Analysts Say HP’s Decision To Stay Out of Smartphones Is a Good Move

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HP chief Meg Whitman said her company has no plans to enter the smartphone market in the coming year, apparently contradicting something she said earlier, but a decision also seen as a wise move.

HP CEO Meg WhitmanJust one month ago, Whitman appeared on the Fox Business Network and said that HP would need to offer a smartphone. “We have to ultimately offer a smartphone because in many countries of the world that would be your first computing device,” she said at the time.

One month later and she was in full backpedal mode. At HP’s financial analyst day earlier this month (transcript in PDF here), Whitman acknowledged she had made quite a stir with her earlier remarks and elaborated on them.

She said HP doesn’t call its PC business a “PC business,” it’s the Personal Systems Group, and that it should be able to go from the workstation to the desktop to all-in-one to laptops to hybrids to tablets and ultimately, “in my view, to smartphones because in many countries the smartphone is the computing device for individuals.”

Whitman added “I believe if five years from now we don’t have a smartphone or whatever the next generation of that device is, we’re going to be locked out of a huge segment of the population in many, many countries of the world and our franchise will suffer and our financials will suffer.”

After the $1.2 billion debacle of the Palm acquisition, not to mention the ungodly mess she has to clean up at HP, it’s not hard to see why she’d rather not worry about a smartphone right now. Analysts say it’s a smart move.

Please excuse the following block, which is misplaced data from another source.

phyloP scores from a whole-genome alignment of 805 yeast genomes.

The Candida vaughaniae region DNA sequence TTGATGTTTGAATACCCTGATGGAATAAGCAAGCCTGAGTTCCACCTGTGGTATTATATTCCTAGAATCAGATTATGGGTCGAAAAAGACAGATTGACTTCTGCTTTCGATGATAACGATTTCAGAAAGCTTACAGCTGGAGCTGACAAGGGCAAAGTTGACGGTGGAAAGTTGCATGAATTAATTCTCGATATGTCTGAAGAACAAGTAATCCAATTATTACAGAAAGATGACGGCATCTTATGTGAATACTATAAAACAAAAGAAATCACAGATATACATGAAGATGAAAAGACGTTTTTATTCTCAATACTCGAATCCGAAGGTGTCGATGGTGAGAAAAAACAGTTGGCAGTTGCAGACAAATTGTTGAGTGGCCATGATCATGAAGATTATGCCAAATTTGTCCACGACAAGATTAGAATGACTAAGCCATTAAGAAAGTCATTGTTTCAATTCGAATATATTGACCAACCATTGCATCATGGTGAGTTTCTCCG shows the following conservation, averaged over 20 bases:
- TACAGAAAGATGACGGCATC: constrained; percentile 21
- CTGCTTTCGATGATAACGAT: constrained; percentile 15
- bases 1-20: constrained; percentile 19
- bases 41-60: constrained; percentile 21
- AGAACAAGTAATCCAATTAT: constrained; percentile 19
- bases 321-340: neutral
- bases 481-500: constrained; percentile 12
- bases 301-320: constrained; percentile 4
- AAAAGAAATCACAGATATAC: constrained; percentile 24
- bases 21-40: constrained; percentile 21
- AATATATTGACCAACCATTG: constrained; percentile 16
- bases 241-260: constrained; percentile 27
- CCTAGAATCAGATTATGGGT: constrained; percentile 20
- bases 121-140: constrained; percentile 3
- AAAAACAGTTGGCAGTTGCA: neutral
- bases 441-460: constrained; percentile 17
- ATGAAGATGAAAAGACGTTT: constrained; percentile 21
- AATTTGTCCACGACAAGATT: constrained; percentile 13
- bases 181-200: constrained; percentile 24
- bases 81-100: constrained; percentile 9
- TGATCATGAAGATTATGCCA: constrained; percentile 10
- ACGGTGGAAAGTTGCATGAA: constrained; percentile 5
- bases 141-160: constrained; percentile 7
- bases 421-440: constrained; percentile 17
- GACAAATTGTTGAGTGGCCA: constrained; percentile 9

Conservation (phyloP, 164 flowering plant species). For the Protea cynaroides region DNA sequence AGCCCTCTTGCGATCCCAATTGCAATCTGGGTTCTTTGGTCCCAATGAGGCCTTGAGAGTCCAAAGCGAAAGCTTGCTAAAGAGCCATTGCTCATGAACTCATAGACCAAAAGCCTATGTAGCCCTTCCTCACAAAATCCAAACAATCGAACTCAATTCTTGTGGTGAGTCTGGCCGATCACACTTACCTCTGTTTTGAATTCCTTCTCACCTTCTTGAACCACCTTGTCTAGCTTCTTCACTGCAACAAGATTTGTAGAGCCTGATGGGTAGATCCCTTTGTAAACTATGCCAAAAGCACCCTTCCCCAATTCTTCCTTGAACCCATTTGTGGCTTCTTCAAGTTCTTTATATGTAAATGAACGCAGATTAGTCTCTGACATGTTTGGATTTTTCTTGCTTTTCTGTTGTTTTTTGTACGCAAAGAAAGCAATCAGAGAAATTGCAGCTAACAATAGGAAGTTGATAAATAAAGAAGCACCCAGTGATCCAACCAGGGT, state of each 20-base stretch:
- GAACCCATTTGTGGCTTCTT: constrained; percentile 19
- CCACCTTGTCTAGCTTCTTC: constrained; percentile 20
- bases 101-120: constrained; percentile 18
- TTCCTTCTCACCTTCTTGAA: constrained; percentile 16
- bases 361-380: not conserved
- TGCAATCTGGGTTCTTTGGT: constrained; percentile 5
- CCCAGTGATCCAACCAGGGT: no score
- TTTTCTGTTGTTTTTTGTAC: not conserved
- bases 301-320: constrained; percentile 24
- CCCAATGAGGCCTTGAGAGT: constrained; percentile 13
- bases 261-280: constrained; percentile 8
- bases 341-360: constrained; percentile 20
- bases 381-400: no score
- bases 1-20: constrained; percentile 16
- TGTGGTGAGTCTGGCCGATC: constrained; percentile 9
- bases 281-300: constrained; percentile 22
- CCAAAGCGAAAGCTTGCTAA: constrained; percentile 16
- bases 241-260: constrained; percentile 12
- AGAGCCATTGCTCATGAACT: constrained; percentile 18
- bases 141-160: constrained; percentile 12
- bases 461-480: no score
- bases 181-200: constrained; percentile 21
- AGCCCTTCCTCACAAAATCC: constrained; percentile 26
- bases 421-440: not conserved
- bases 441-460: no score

Analysts Agree

“This is a very smart move on her part,” said Ken Dulaney, research vice president for mobile technology at Gartner. “They have made many mistakes in this area and have never become a force in highly mobile products (like smartphones). With all the other issues HP has this would only be a distraction. It’s unfortunate she wasn’t on board back when they decided to mistakenly buy Palm.”

Charles Payne, president of Wall Street Strategies, said he expects HP to take a big hit on Autonomy, for which it paid $10 billion — which many financial analysts felt was way too much. With that kind and other issues consuming her time, he thinks Whitman should stay out of new markets for now.

“HP is so behind the eight ball it could be a waste of time for them to get into smart phones at the moment. The problem is extraordinarily monumental, even harder than turning a Pez collecting website into an Internet juggernaut. That said, she has to clean and build simultaneously. I think the tablet market is perfect for them and I also think laptops have more life in them on business level,” said Payne.



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